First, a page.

Understanding User Requirements in Take-Home Diabetes Management Technologies (Short)
Tom Owen, George Buchanan and Harold Thimbleby

People who suffer from Diabetes are required to make frequent decisions on their personal treatment based on results from glucose monitors. Yet the results returned from the devices form only a part of the decision-making process. We seek to understand the role that glucose monitors have in patient's management practises and how further technology could support patients' management further. From a series of interviews, we arrive at the hypothesis that the capture of the contextual information will both aid the understanding of results, and allow for enhanced support during non-routine occurrences.

Service-Please: an interactive healthy eating serious game application for tablet computer (Work in Progress)
Kenneth C. Scott-Brown, Julia Allan, Leif Azzopardi, Marjon van der Pol, Paul A. Crook, Mark Bamford, Claire Moncrieffe, Donna McAvoy and Ian Reynolds

While everyone knows that we should eat healthily, translating such information into practice is a major challenge for many of us when it comes to eating right. So despite a huge increase in awareness of the implications of food-choices, obesity levels in the UK continue to increase. In this paper, we present a novel application designed to deliver psychological ‘Approach Avoidance’ training in a serious games format. Developed for tablet computers, gameplay requires players to repeatedly push unhealthy food icons away, and pull healthy food icons towards themselves. The hypothesis for the overall project is that repeated push away gestures will produce an implicit avoidance bias towards unhealthy foods, reducing players’ tendency to consume them. Previous research using a joystick controlled PC training regime has shown success with alcohol choices, however the current project offers the potential for a pervasive game based intervention using a tablet and gestures making such training more readily accessible.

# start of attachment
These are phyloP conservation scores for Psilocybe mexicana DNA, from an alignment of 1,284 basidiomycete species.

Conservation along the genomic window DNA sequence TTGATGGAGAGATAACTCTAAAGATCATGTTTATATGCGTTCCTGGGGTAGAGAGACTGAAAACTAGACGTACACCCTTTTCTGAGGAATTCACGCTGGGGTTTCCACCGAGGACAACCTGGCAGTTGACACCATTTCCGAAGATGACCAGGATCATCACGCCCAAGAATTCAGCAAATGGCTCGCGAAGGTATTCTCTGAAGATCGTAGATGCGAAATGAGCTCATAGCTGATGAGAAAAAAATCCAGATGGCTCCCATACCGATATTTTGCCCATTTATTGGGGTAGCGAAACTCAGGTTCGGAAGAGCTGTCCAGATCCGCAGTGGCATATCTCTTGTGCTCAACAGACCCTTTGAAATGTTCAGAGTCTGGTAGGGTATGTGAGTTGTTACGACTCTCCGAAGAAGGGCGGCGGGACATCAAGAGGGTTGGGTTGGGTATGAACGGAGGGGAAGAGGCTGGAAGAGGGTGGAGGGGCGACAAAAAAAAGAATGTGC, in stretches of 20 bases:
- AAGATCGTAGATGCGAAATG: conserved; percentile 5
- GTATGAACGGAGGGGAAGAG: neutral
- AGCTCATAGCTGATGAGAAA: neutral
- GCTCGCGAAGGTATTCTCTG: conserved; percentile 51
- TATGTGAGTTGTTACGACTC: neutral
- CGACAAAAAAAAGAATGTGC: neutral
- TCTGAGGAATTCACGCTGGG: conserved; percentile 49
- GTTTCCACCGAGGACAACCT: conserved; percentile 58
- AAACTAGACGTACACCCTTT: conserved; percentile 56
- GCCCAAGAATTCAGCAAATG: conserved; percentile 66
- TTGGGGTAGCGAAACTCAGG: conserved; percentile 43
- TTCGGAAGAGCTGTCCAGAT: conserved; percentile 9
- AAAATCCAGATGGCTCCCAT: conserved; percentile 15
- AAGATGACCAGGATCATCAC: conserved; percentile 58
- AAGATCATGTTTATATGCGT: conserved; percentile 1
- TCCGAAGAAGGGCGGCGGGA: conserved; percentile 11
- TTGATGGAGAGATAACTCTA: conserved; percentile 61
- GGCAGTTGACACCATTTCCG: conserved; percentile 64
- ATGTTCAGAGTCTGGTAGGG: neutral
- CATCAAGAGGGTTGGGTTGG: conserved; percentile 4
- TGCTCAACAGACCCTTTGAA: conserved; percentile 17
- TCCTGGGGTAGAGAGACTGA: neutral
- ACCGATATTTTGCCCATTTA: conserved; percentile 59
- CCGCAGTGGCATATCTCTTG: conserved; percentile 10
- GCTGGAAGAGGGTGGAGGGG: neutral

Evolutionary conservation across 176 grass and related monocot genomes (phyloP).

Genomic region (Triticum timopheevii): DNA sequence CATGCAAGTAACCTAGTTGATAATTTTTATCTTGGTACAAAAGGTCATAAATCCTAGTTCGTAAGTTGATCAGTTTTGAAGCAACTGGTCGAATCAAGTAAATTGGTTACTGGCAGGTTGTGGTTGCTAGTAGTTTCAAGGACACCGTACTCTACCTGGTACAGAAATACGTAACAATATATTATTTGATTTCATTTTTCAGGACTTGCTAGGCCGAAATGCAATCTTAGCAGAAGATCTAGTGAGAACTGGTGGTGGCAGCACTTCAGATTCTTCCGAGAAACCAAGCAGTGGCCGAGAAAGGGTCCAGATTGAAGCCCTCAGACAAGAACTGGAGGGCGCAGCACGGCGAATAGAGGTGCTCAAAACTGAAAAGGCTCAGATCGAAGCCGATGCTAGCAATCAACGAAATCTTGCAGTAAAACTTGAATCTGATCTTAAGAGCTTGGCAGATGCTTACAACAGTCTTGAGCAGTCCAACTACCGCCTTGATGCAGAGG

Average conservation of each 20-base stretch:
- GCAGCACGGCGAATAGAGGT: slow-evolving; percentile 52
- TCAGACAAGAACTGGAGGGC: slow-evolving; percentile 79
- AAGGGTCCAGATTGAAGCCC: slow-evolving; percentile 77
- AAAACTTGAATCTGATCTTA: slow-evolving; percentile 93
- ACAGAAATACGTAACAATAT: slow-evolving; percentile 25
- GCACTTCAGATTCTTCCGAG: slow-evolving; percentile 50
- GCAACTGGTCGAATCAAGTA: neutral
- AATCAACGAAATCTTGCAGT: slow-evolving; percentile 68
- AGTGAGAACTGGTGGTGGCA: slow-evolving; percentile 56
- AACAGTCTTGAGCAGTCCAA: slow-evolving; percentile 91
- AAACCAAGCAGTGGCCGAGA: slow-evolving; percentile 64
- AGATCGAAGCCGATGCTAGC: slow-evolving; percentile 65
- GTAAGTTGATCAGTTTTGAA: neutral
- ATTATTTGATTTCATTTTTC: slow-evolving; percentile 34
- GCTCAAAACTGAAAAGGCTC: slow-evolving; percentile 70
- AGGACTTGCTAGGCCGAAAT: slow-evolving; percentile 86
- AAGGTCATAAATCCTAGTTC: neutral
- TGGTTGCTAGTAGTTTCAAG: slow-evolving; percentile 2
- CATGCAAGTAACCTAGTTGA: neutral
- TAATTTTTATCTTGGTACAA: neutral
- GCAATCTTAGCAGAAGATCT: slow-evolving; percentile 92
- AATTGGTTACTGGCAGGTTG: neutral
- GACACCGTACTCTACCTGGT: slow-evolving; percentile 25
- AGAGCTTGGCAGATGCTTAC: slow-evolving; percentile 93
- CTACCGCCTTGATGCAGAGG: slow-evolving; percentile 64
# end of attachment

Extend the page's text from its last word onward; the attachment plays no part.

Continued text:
Understanding the IT-Related Attitudes and Needs of Persons with Age-Related Macular (Work in Progress)
Lilit Hakobyan, Jo Lumsden, Dympna O’sullivan and Hannah Bartlett

In the UK, 20 per cent of people aged 75 years and over are living with sight loss; this percentage is expected to increase as the population ages (RNIB, 2011). Age-Related Macular Degeneration (AMD) is the UK’s leading cause of severe visual impairment amongst the elderly. It accounts for 16,000 blind/partial sight registrations per year and is the leading cause of blindness among people aged 55 years and older in western countries (Bressler, 2004). Our ultimate goal is to develop an assistive mobile application to support accurate and convenient diet data collection on which basis to then provide customised dietary advice and recommendations in order to help support individuals with AMD to mitigate their ongoing risk and retard the progression of the disease. In this paper, we focus on our knowledge elicitation activities conducted to help us achieve a deep and relevant understanding of our target user group. We report on qualitative findings from focus groups and observational studies with persons with AMD and interviews with domain experts which enable us to fully appreciate the impact that technology may have on our intended users as well as to inform the design and structure of our proposed mobile assistive application.

Alt HCI

Session 1

Room: Kingston Theatre, Session Chair:Alan Dix

You Only Live Twice or The Years We Wasted Caring about Shoulder-Surfing
Karen Renaud and Joseph Maguire